Running Spin Applications
- Specifying the Application to Run
- Application Output
- Persistent Logs
- Trigger-Specific Options
- Next Steps
Once you have created and built your application, it’s ready to run. To run an application, use the
spin up command.
Specifying the Application to Run
spin up looks for a file named
spin.toml in the current directory.
If your manifest is named something different, or isn’t in your current directory, use the
--from) flag. You also use
-f to run remote applications.
|File name: ||Runs the specified manifest file|
|Directory name: ||Looks for a |
|Registry reference: ||Pulls the application from the registry and runs that|
If Spin misunderstands a registry reference as a file name, or vice versa, you can use
If you see the error
failed to resolve content at "example.wasm"(where
example.wasmis the module file of a component), check that the application has been built.
Testing HTTP Applications
By default, HTTP applications listen on
localhost:3000. You can override this with the
--listen option. Spin prints links to the application components to make it easy to open them in the browser or copy them to
curl commands for testing.
By default, Spin prints application output, and any of its own error messages, to the console.
To hide application output, pass the
$ spin up --quiet
To limit application output to specific components, pass the
$ spin up --follow cart --follow cart-api
- If you run an application from the file system (a TOML file), Spin saves a copy of the application output and error messages. This is saved in the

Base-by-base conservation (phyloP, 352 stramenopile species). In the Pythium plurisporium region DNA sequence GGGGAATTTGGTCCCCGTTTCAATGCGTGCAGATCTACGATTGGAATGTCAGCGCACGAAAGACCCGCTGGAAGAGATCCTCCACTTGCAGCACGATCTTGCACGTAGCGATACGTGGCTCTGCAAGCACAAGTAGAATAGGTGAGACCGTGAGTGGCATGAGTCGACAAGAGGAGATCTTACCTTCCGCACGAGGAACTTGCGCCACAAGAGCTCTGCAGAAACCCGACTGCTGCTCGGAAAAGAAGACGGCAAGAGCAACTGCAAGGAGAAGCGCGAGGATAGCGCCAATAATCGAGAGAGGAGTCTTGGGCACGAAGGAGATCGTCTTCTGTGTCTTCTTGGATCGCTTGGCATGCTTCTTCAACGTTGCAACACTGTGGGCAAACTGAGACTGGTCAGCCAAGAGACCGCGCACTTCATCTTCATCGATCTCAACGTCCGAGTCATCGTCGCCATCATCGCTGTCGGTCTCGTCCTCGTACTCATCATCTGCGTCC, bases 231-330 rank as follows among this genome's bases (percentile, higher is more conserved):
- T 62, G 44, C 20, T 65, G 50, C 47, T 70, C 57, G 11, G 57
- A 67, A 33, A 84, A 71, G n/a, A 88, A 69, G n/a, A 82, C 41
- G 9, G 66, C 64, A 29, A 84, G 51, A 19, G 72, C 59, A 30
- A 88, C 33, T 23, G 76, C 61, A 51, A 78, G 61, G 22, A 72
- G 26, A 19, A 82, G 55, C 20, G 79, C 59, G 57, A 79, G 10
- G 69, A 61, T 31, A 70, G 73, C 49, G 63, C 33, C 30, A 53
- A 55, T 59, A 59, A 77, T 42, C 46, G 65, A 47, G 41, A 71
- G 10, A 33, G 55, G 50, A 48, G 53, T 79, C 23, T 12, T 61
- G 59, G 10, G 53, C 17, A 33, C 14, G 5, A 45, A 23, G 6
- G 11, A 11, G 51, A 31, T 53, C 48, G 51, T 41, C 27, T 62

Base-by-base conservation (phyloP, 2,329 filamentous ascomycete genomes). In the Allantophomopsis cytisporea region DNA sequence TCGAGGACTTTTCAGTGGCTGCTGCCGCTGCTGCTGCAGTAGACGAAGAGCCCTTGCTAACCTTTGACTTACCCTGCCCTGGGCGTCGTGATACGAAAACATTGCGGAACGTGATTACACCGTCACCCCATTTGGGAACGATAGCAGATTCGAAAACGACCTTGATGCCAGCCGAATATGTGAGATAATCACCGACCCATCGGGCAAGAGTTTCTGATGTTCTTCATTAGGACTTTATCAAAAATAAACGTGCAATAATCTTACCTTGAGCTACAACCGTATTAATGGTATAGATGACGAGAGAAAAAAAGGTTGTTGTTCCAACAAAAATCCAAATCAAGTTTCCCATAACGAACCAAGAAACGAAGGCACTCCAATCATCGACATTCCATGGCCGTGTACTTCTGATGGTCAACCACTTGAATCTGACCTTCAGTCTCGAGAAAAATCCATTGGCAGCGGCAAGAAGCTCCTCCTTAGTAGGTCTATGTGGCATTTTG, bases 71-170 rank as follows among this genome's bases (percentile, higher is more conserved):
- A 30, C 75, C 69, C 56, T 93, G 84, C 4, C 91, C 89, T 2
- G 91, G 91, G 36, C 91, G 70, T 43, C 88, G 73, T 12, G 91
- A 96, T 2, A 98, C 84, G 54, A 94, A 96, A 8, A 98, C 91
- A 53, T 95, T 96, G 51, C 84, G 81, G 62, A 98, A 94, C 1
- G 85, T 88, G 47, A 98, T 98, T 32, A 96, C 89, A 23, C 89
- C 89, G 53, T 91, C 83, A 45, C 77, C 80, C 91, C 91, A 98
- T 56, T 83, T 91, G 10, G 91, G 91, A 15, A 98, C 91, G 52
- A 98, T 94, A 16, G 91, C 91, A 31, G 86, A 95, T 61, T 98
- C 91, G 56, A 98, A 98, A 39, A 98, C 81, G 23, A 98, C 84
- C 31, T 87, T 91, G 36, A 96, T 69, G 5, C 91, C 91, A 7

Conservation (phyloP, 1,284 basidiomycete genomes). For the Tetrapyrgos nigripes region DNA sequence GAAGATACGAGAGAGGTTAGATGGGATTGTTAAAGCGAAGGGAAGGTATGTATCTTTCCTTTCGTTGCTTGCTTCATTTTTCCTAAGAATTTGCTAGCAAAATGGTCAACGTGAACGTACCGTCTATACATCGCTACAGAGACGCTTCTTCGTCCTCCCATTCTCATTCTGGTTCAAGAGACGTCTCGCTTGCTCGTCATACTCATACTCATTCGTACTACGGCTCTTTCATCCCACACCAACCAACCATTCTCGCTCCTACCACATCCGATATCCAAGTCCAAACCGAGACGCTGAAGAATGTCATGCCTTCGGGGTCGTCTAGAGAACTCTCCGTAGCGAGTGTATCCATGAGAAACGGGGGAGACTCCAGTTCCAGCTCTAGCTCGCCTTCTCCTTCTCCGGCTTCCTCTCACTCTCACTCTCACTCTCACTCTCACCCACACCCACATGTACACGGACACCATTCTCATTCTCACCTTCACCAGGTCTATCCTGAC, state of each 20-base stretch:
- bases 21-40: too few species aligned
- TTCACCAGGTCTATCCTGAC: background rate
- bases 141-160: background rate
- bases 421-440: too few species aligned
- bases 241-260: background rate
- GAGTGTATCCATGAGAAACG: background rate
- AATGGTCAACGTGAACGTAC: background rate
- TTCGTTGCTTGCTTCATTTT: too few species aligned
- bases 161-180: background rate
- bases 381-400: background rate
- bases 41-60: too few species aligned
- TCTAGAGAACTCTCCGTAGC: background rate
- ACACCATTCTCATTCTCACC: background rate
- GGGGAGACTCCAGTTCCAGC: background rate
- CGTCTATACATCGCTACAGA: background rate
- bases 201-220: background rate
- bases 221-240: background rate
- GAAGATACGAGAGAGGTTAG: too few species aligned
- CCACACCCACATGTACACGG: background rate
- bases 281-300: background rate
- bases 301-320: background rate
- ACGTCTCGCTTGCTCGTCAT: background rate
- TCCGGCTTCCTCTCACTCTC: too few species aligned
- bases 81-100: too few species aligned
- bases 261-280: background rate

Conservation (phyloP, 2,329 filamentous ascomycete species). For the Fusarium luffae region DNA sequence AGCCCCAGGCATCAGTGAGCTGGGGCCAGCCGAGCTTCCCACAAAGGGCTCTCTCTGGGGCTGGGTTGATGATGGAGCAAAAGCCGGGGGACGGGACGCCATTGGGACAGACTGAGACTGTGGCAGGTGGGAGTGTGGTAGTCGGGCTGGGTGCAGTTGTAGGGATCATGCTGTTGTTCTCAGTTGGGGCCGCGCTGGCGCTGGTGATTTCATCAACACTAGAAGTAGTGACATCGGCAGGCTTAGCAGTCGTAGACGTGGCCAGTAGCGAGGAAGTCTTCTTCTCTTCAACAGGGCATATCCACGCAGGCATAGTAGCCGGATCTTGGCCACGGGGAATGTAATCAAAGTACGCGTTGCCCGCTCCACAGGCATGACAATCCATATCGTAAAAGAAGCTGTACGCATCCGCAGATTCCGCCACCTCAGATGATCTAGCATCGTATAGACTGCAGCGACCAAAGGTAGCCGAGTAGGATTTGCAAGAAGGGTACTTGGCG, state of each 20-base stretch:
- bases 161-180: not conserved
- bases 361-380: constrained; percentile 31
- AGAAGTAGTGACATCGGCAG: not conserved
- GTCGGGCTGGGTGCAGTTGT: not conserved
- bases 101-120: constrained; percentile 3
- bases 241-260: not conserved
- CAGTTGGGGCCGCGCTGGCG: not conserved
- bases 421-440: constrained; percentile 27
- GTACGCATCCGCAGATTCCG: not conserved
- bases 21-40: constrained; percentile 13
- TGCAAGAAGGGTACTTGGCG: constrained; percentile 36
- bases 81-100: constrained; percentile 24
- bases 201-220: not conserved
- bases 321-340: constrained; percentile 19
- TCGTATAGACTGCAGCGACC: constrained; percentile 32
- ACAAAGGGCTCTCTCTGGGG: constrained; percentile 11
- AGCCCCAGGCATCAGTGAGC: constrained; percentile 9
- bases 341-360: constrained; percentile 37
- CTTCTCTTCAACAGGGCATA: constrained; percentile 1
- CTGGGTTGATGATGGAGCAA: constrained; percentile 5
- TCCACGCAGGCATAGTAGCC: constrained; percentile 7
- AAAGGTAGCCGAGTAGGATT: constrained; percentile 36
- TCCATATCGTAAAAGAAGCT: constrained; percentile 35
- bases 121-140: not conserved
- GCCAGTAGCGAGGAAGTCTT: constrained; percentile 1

.spin/logsdirectory, under the directory containing the manifest file.
- If you run an application from a registry reference, Spin does not save a copy of the application output and error messages; they are only printed to the console.
To control logging, pass the
--log-dir flag. The logs will be saved to the specified directory (no matter whether the application is local or remote).
$ spin up --log-dir ~/dev/bugbash
Some trigger types support additional
spin up flags. For example, HTTP applications can have a
--listen flag to specify an address and port to listen on. See the HTTP trigger and Redis trigger pages for more details.
- Learn how to create and update a Spin application
- Learn about how to configure your application at runtime
- See how to package and distribute your application
- Try deploying your application to run in the Fermyon Cloud
Did we miss something?
Let us know how we can improve this project, or contribute an edit to this page. We really appreciate your feedback, to help us build better tools.